Car makers boost incentives to end the year well

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By: Wise Marketer Staff |

Posted on January 9, 2008

Car makers boost incentives to end the year well

The online automotive market analyst,, estimates that the average automotive manufacturer incentive in the US was US$2,472 per vehicle sold in December 2007, up US$197 (8.7%) from November 2007, and up US$157 (6.8%) from December 2006.

The company's monthly 'True Cost of Incentives' report takes into account automakers' US incentives programmes, including subvented interest rates and lease programmes, as well as cash rebates to consumers and dealers.

Year-end incentives boosted Perhaps in an effort to finish the year on a high note, combined incentives spending for US manufacturers averaged US$3,332 per vehicle in December 2007, up from US$3,140 in November 2007.

From November to December, European automakers also increased incentives spending (up by US$218 to US$2,630 per vehicle sold), while Japanese makers increased their incentives spending by US$148 (to US$1,266 per vehicle sold). Korean makers increased incentives spending by only US$46 (to US$2,195 per vehicle sold).

Aggregate incentive spend In December 2007, the industry's aggregate incentive spending was estimated to have totalled some US$3.38 billion, up 26.7% from November 2007.

Chrysler, Ford and General Motors spent an aggregate of US$2.33 billion (68.9% of the total), while Japanese manufacturers spent US$629 million (18.6%), European manufacturers spent US$286 million (8.4%), and Korean manufacturers spent only US$139 million (4.1%).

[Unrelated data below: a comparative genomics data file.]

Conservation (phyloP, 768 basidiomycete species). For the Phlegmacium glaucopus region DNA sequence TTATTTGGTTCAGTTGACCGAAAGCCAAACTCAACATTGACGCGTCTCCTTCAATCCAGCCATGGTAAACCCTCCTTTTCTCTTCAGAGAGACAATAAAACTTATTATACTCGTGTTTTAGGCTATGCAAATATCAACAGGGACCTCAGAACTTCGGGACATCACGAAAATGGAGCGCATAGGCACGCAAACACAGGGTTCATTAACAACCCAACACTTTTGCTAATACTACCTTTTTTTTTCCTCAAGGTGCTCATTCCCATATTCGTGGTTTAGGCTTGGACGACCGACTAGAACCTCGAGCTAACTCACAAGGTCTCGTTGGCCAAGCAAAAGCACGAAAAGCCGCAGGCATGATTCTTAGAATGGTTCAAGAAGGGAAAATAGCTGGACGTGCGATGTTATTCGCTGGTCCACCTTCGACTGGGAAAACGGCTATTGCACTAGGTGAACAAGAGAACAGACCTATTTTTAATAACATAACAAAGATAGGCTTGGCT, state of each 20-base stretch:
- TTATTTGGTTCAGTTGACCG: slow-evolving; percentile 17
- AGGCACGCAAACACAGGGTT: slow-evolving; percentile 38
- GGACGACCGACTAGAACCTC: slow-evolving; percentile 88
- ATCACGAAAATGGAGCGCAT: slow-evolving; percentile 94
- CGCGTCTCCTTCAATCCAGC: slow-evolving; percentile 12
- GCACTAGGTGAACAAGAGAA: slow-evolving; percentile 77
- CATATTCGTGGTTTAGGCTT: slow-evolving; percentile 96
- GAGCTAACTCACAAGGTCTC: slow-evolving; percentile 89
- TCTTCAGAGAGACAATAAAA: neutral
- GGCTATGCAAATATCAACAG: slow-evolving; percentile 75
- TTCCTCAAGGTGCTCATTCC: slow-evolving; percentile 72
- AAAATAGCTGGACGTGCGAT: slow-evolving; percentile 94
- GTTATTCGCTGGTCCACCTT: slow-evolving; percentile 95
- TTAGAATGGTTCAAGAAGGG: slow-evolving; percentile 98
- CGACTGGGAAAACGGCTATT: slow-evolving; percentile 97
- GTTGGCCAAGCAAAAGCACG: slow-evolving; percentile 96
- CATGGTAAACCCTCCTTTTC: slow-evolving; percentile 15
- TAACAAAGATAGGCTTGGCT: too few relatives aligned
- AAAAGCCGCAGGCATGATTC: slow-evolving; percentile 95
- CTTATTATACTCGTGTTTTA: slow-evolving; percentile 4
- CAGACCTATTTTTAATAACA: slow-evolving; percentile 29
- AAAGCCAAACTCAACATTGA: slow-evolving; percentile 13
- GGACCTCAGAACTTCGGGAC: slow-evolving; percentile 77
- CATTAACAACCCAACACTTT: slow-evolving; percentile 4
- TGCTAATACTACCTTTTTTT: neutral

The big six "In October and November sales were painfully slow, so in December some automakers took more dramatic steps to attract shoppers and sell off inventory," explained Jesse Toprak, executive director of industry analysis for "We anticipate that in 2008 automakers will have to continue their generosity, especially in segments that are particularly competitive or especially slow-moving."

Among vehicle segments, large trucks had the highest average incentives (US$3,870 per vehicle sold), followed by large cars at US$3,731. Compact cars had the lowest average incentives per vehicle sold (US$1,005), followed by sports cars at US$1,550.

Analysis of incentives spending as a percentage of average sticker price for each segment showed that large cars averaged the highest (13.6% of sticker price), followed by large trucks (12.1%). Luxury sports cars averaged the lowest (3.3%), followed by sports cars (4.8%).

"Automakers are targeting their incentives very carefully these days," added Edmunds' senior editor, Michelle Krebs. "They realise that there is no reason to throw money at those flocking to the fuel-saving compacts and crowd-pleasing sports cars."

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